I Have A Complaint

The new 2005 Baseball Prospectus has started shipping. Though my copy has not arrived yet, I’m hearing that the Braves section includes a study of Leo Mazzone’s effectiveness as a pitching coach that looks very familiar, yet Sabernomics receives not a mention.



I would chalk this up to an accident, but since BPro actually cited my study on it’s own website, it’s hard to play ignorant. Thanks for nothing guys.

7 Responses “I Have A Complaint”

  1. Anonymous says:

    As J Peterman once said – its a Ziggy to the archives. Love the irony.

  2. Anonymous says:

    I haven’t read the BP article yet, as my book has not arrived yet. Your study was very good and detailed–I will have to see what BP says.

  3. Anonymous says:

    Very, very uncool. If anyone is reading this, listen up: this movement has been successful largely because creative people like JC have been willing to share their research with others. Sabermetrics never would have gained any steam if it had started out with a price tag…

  4. Anonymous says:

    BP should have mentioned your study – but their results are less rosey. They took some non-statistically sound data points and eliminated them – ex. Steve Avery who was burned out and would have lost it with or without Mazzone.

    Also they took out the impact of the big three. Maddux won a Cy Young in Chicago and then a few more in Atl. How much credit should Mazzone get. The decline last year from the Mazzone average is more to do with age than pitching coaches.

    The impact was there but not as large as you state. The real point is they should have mentioned your work.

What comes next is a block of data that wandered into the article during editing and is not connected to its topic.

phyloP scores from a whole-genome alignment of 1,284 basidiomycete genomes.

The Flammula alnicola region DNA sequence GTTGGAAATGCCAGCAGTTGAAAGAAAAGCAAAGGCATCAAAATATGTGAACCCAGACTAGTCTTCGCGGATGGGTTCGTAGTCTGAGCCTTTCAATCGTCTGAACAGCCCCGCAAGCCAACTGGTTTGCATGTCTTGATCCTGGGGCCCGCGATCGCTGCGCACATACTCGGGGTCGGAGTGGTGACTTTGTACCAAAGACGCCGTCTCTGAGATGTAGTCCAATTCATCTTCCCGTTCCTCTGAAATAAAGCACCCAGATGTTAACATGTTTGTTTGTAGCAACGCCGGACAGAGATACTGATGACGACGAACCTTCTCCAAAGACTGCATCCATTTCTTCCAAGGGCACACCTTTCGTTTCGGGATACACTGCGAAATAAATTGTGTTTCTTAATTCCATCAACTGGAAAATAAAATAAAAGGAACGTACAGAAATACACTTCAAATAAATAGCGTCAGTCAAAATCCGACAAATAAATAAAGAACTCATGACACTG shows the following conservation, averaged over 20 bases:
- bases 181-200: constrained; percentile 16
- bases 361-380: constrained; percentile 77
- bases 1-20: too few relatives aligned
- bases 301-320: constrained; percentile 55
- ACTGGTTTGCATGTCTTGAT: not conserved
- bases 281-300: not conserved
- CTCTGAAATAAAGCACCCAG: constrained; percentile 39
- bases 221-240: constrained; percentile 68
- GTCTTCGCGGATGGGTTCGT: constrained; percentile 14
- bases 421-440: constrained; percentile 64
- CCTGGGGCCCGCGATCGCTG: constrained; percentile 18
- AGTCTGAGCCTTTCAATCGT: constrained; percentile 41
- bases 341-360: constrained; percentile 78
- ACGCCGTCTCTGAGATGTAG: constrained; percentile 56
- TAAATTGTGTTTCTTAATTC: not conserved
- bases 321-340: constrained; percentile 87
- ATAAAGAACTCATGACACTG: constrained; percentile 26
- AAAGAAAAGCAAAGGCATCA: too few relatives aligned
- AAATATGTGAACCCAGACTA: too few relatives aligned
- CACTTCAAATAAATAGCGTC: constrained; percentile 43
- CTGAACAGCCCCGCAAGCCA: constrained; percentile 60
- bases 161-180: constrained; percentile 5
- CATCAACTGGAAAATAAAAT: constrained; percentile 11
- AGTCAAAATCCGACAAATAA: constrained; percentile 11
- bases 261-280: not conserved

5. Anonymous says:

    Waitasec. JC’s (and the subsequent primer studies) took into account how good a player was before pitching with Mazzone, which would account for Maddux’s pre-Mazzone success. Also, some of Steve Avery’s decline phase occured on Mazzone’s watch, so the study accounts for that also. Removing Glavine, Maddux, and Smoltz, as the author of the BPro article does, is unfair because those three pitchers accounted for probably close to 45% of the total innings pitched for the Braves over that period.

  6. Anonymous says:

    One thing that’s really nice about HardballTimes articles is their insistence on the bibliography. Even if there’s a research piece that’s not referenced in their article, they point the reader to other articles of interest.

    I think that all of us should strive for that level of detail.

    ***

    For my experience, Woolner did cite my work on run distribution in the win expectancy chapter, (though, strangely, the “leverage” part did not).

  7. Anonymous says:

    Kyle,
    Part of the issue is how do you look at the data. Both groups look at the binary variable – With and without Mazzone.

    The rationale for taking out Avery out of the sample is that the average Avery under Mazzone is better than without – the Avery when he left Atlanta should be compared to the last two season of Avery not the average.